(WellnessNova.com) - New Yorkers are nothing if not innovative. While the city is massive, for most of its residents and businesses, it’s actually a tight squeeze—studio apartments and lofts, or storefronts barely wider than the door frame. So, city dwellers get creative—bookshelves sprawl floor to ceiling, restaurants custom build tables to fit into tight spaces. And the latest of the city’s many urban farms? Well, this one will be floating on the Hudson River, where space is actually quite abundant.
The farm, called Swale, is also an art project designed by Mary Mattingly. It’s built onto a barge and will be floating around the Hudson, docking at a few of the city’s local piers for two weeks at a time. While it’s docked, it’s open to visits. And if you’re on the Swale, you can also pick any of the food growing, for free.
“First and foremost, the barge can move from place to place so more people can have access to it,” Mattingly told Fast Company, “It highlights the waterways as a commons—as a space that needs to be cared for and in turn can care for us.”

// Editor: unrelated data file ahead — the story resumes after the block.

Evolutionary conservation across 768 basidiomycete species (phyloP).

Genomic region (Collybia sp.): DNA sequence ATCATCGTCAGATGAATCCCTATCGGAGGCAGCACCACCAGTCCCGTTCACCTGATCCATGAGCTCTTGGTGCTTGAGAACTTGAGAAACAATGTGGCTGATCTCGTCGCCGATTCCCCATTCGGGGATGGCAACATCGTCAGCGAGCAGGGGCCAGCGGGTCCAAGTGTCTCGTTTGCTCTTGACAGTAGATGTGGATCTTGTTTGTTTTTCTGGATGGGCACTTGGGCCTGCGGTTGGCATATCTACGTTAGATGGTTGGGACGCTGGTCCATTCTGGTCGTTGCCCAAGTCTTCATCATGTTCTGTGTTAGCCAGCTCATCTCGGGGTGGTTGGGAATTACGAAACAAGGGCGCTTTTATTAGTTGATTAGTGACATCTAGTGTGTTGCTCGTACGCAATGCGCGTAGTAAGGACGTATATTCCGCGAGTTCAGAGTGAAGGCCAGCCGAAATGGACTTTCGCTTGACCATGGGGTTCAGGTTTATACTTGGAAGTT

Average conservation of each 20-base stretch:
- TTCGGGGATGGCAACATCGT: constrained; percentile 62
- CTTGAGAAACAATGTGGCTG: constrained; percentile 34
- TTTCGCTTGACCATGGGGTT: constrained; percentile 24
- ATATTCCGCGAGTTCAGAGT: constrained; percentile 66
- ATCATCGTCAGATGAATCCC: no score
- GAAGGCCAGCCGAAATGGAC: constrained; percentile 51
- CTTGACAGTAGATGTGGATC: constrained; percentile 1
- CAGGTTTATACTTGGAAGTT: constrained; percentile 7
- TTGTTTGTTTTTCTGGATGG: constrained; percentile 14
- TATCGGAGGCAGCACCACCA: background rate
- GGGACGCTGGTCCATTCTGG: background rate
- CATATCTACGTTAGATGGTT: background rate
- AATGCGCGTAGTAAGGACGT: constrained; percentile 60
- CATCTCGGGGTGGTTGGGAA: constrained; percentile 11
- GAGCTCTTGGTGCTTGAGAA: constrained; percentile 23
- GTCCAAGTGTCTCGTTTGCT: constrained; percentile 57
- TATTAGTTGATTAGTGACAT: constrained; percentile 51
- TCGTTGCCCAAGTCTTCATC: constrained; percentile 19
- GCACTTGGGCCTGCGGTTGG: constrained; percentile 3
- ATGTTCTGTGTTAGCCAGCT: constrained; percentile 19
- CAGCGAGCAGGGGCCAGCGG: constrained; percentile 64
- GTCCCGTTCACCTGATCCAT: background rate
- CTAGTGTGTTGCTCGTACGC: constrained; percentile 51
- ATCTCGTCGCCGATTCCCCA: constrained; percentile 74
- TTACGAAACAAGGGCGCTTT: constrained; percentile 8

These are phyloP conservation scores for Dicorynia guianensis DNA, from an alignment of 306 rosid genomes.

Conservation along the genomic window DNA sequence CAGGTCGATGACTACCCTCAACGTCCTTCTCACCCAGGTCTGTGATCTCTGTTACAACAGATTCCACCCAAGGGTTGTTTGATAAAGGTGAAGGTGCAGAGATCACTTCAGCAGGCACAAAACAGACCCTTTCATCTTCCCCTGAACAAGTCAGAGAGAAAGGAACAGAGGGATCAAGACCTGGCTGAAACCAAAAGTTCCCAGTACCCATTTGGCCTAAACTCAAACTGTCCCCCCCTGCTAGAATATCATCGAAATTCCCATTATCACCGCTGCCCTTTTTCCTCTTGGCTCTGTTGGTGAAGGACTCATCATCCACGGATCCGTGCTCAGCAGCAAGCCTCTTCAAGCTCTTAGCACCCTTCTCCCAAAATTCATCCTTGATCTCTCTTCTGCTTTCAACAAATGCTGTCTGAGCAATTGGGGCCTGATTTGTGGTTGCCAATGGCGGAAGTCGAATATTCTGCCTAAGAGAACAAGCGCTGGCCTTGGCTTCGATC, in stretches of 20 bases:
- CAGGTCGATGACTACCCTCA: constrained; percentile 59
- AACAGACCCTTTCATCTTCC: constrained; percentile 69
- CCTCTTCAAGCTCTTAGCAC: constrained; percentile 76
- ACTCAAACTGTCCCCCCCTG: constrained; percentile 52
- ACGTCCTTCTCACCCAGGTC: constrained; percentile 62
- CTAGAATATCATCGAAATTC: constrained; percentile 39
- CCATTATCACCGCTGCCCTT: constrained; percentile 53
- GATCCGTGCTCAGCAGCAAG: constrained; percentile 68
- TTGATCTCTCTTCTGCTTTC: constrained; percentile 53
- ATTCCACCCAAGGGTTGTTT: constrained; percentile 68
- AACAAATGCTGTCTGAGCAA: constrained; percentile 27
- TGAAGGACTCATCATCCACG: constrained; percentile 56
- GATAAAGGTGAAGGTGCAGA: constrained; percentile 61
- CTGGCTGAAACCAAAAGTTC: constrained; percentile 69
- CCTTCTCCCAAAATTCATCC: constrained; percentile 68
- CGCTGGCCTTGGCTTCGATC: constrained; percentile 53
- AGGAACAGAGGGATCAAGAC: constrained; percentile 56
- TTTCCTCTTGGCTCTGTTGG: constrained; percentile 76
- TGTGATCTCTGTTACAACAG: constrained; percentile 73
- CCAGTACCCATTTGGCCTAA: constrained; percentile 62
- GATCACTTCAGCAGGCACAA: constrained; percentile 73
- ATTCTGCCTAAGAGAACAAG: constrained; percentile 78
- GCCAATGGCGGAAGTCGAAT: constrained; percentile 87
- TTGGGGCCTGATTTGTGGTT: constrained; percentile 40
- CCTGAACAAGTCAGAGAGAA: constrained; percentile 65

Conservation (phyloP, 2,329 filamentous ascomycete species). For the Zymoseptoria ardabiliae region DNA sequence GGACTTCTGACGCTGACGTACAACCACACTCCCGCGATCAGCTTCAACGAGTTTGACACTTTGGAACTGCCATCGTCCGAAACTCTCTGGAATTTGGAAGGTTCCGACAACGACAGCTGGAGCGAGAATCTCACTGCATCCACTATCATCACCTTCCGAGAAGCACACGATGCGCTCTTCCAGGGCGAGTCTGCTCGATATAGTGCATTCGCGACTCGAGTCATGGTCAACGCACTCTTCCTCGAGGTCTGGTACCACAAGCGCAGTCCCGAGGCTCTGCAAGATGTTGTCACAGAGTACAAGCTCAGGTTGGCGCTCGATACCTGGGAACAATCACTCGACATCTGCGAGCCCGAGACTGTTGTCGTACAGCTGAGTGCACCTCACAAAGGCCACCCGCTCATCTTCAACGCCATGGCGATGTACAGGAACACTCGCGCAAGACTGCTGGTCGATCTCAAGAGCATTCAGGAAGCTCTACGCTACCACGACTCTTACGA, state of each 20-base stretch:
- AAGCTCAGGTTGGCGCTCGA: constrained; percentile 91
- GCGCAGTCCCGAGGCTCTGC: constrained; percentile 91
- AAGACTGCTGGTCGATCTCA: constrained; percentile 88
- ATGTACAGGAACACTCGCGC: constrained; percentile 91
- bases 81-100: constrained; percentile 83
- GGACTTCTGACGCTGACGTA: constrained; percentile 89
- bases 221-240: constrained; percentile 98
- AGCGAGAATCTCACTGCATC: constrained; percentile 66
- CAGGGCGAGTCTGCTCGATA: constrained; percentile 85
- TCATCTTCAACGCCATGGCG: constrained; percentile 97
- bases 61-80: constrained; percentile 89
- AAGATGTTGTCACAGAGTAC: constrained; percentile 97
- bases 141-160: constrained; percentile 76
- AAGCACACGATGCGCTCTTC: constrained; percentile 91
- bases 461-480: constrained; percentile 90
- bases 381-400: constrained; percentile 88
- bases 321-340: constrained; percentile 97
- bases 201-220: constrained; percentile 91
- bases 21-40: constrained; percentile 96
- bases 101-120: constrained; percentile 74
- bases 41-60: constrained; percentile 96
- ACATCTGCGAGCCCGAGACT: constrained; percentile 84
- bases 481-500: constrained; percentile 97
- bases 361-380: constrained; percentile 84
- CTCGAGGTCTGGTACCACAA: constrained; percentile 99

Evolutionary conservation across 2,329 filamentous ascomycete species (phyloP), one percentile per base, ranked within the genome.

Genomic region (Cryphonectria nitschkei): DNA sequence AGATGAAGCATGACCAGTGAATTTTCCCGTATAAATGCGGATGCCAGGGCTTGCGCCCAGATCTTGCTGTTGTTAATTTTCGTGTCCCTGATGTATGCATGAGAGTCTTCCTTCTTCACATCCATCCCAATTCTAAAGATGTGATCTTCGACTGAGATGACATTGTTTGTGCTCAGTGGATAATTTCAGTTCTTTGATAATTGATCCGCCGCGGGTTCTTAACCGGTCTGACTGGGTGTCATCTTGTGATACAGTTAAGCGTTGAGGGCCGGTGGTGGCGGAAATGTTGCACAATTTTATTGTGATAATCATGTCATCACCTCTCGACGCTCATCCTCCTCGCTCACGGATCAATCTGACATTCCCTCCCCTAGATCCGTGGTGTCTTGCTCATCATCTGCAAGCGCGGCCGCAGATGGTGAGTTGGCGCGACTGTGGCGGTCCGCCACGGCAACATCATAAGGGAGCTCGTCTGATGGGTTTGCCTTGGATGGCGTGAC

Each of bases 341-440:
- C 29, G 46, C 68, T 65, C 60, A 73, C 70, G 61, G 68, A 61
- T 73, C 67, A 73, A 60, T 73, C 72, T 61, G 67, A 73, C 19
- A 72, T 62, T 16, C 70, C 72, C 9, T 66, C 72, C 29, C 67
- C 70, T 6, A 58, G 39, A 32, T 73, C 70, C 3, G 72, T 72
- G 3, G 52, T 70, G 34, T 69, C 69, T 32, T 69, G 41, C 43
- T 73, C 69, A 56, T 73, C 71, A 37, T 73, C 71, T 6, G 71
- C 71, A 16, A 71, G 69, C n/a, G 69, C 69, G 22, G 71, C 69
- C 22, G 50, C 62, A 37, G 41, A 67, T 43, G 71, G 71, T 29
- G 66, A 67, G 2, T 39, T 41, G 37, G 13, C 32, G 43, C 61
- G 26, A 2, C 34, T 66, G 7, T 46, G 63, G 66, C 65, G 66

The 80-by-30 floating farm will grow more than 80 types of trees and plants, “from wild ginger and raspberries to asparagus and arugula,” reports Fast Company. And if rain is scarce, there’s a system that can syphon up some of the river water. But it’s not a hydroponic system.
“We really believe in soil-based growing systems wherever they can be had,” says Mattingly. “It eliminates need for extra electrical energy, nutrient solutions, algae management, and so forth. It never crossed our mind to use hydroponics when our structure can support the weight of soil, and need less maintenance because of that. We are focused on growing systems that require minimal human intervention, due to their longevity.”
The project is also going to work with neighborhoods to help set up permanent food forests that can provide ongoing free sources of food for the city’s communities.
“We believe the time is now to inspire transitional economies that include fresh and healthy food as a public service, not just an expensive commodity,” Mattingly says. “We believe that there is a place at the table for art that is active, experiential, and a service itself.”
Image via Swale